7 Things You Should Know Before Buying a Whole House Water Filter

All You Need to Know About Whole House Water Filter Before Buying It

In 2018, deadly bacteria were found commonly breeding in plumbing systems of U.S. buildings. The bacteria found was the Legionella which causes Legionnaire’s disease. This disease is regarded by the World Health Organization (WHO) as one of the most dangerous related to water.

Legionella bacteria ranked second in the top 10 causes of outbreaks in public water systems in a study done by the U.S. Centers for Disease Control and Prevention. This can cause serious cases of pneumonia once it gets into your water system.

Having clean water flowing in your pipes can protect you from being affected by waterborne diseases. Point of use water filters won’t work since it only filters the water after it has passed through the pipes. Alternatively, a whole house water filter removes contaminants in the water before they enter your plumbing system.

There are a lot of factors to consider when buying a whole house system. Are you thinking of buying the most expensive water filter? That doesn’t guarantee its compatibility and effectiveness – although it may work for others, there is a chance that it might not work for you.

Picking the right whole house water filter will save you a lot of time and money. But where do you start and how will you choose? Here are the things you should know before buying!

1. Testing The Water

It is important to know the quality of your water. Some might say that you can test it by simply smelling or looking at it. Well, yes you can definitely do that, and you will definitely detect something if your water is bad enough. But relying on your senses is not enough since it does not help identifying most of the contaminants that may be present in your water.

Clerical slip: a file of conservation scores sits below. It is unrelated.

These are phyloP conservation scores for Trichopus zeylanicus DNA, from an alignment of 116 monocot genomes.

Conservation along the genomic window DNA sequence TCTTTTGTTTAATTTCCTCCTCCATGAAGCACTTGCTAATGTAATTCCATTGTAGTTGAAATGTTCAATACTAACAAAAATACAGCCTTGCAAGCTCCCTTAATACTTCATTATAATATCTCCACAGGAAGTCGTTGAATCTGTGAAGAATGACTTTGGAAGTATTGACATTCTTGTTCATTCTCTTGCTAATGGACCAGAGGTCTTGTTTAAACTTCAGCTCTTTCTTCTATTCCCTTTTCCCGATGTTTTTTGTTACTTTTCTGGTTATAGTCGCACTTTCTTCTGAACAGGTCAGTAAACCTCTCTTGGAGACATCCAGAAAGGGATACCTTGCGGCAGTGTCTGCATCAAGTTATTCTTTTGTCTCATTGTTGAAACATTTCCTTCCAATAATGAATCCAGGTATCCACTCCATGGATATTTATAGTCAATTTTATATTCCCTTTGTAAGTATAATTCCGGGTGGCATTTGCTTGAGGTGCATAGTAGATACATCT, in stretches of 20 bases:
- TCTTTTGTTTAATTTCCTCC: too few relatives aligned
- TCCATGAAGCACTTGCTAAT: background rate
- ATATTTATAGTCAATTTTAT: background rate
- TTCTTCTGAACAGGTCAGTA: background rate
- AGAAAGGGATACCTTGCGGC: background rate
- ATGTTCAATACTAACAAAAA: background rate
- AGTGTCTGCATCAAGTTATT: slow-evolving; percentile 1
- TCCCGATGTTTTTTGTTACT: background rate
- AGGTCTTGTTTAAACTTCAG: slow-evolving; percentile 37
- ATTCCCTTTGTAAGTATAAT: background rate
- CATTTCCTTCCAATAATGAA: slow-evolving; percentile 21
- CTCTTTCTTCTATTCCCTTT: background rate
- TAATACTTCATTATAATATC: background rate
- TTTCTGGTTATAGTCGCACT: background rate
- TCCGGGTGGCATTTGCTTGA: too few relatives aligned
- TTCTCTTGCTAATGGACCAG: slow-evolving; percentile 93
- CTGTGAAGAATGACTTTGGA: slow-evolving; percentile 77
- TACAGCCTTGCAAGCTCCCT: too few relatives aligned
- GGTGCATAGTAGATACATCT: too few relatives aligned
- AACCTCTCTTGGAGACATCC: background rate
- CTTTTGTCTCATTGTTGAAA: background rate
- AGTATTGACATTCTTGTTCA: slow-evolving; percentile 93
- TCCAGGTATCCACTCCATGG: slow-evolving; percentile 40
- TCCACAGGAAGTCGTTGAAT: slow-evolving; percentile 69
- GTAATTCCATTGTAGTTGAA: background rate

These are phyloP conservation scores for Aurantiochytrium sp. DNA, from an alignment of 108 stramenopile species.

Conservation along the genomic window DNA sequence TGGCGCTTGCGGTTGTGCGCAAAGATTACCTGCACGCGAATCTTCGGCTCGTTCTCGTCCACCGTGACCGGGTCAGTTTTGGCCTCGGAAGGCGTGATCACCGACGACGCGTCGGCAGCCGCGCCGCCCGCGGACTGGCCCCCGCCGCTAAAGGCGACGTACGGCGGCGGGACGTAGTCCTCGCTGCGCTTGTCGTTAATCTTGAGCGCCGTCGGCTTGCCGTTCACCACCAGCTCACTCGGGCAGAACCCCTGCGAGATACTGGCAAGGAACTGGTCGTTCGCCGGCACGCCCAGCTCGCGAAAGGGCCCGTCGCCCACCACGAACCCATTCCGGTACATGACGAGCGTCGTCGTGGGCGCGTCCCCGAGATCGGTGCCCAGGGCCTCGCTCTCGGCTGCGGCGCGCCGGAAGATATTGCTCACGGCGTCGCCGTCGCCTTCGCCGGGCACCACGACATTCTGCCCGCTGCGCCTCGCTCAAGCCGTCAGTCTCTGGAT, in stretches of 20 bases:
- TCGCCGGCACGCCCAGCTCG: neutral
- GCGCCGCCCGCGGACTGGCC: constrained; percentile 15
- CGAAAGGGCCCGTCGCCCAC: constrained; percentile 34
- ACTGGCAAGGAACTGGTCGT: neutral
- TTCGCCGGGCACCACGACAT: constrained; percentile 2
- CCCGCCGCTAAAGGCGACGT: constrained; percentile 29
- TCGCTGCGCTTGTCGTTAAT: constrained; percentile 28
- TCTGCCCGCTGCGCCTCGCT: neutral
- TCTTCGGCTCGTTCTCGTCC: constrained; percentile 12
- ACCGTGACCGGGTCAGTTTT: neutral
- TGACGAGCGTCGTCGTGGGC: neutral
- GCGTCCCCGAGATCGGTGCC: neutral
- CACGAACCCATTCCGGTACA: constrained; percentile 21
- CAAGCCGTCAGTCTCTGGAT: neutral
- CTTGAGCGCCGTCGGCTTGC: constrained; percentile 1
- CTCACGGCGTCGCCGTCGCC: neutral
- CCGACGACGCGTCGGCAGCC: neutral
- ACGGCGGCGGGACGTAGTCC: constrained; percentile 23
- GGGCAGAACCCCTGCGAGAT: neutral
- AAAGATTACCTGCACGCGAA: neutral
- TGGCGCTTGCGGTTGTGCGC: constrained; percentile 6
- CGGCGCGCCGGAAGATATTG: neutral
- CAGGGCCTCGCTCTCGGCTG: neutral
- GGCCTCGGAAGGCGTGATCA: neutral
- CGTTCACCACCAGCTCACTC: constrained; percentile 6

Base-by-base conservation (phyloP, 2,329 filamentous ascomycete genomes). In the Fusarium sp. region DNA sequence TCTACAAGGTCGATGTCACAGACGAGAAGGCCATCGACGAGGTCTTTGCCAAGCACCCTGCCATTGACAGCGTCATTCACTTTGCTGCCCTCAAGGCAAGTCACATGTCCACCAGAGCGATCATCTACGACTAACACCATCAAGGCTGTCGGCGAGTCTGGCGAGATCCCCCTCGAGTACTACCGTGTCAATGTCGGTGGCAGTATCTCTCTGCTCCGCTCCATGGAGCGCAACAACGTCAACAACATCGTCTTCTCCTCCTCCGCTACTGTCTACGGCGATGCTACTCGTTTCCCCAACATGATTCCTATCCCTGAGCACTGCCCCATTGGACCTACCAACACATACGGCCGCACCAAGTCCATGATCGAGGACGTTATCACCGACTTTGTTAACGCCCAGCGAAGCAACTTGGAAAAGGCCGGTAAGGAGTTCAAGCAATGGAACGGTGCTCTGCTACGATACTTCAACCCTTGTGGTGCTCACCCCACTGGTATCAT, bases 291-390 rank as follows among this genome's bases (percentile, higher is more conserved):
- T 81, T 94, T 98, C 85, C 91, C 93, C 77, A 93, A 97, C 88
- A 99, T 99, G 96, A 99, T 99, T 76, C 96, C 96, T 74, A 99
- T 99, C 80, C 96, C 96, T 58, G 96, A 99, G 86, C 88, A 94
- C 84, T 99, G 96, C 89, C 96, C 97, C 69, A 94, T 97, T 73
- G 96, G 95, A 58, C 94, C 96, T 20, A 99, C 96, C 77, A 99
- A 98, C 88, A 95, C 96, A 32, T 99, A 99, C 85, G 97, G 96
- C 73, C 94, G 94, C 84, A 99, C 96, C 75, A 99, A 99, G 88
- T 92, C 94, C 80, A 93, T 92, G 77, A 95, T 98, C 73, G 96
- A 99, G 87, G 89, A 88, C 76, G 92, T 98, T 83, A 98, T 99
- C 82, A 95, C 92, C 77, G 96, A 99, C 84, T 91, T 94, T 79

If you are connected to a community water system, you can check the quality of your water consulting the annual Consumer Confidence Report (CCR) or Public Notification Rule (PN). On the other hand, those with a private well do not receive CCRs. The US Environmental Protection Agency (EPA) only requires community water systems to create the reports as they only regulate public drinking water. Therefore, the only option for those with private well water is to have it tested in a certified laboratory.

2. Know thy Filters

After knowing what is present in your water, you can then decide what contaminants you want to remove. Each filter is made to specifically target certain contaminants. Here are common types of whole house water filtration methods:

a. Sediment Filtration

Sediment filtration removes the contaminants causing water to be cloudy and dirty looking. It is like a net that filters out sand, dirt, and other suspended particles depending on how fine the filter is. Thus, you should choose a sediment filter based on the size of particles that you want to filter out.

b. Activated Carbon Adsorption

Adsorption is when molecules attach to the surface of an adsorbent like a magnet, which in this case is the activated carbon. It’s effective in removing unwanted tastes, odors, and some chemicals. However, bacteria, viruses, most heavy metals, and other inorganic contaminants will be left untouched.

c. Ion-Exchange

From what its name implies, ion exchange replaces undesirable ions, most commonly calcium and magnesium in hard water, with less tolerable ionic substances to balance the chemical composition of your water. This process is called “water softening”.

d. Ultraviolet Water Purification

A UV filter uses light bulbs that emit ultraviolet rays to kill disease-causing microorganisms. It penetrates deep into the bacteria and viruses’ DNA so they’re unable to reproduce. Though ultraviolet water purification is highly effective against microorganisms, it cannot remove other contaminants present in your water.

e. Reverse Osmosis

Reverse osmosis uses a high-pressure pump to push water through a semipermeable reverse osmosis membrane producing 95% to 99% pure water. Reverse osmosis is regarded as highly effective in removing parasites and bacteria that cause diarrhoea, contagious viruses, and other common chemical compounds.

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3. Different Filter Stages

Most whole house water filter systems consist of different stages. Naturally, not all filters are created equal, so each has its own limitations on what it can filter out.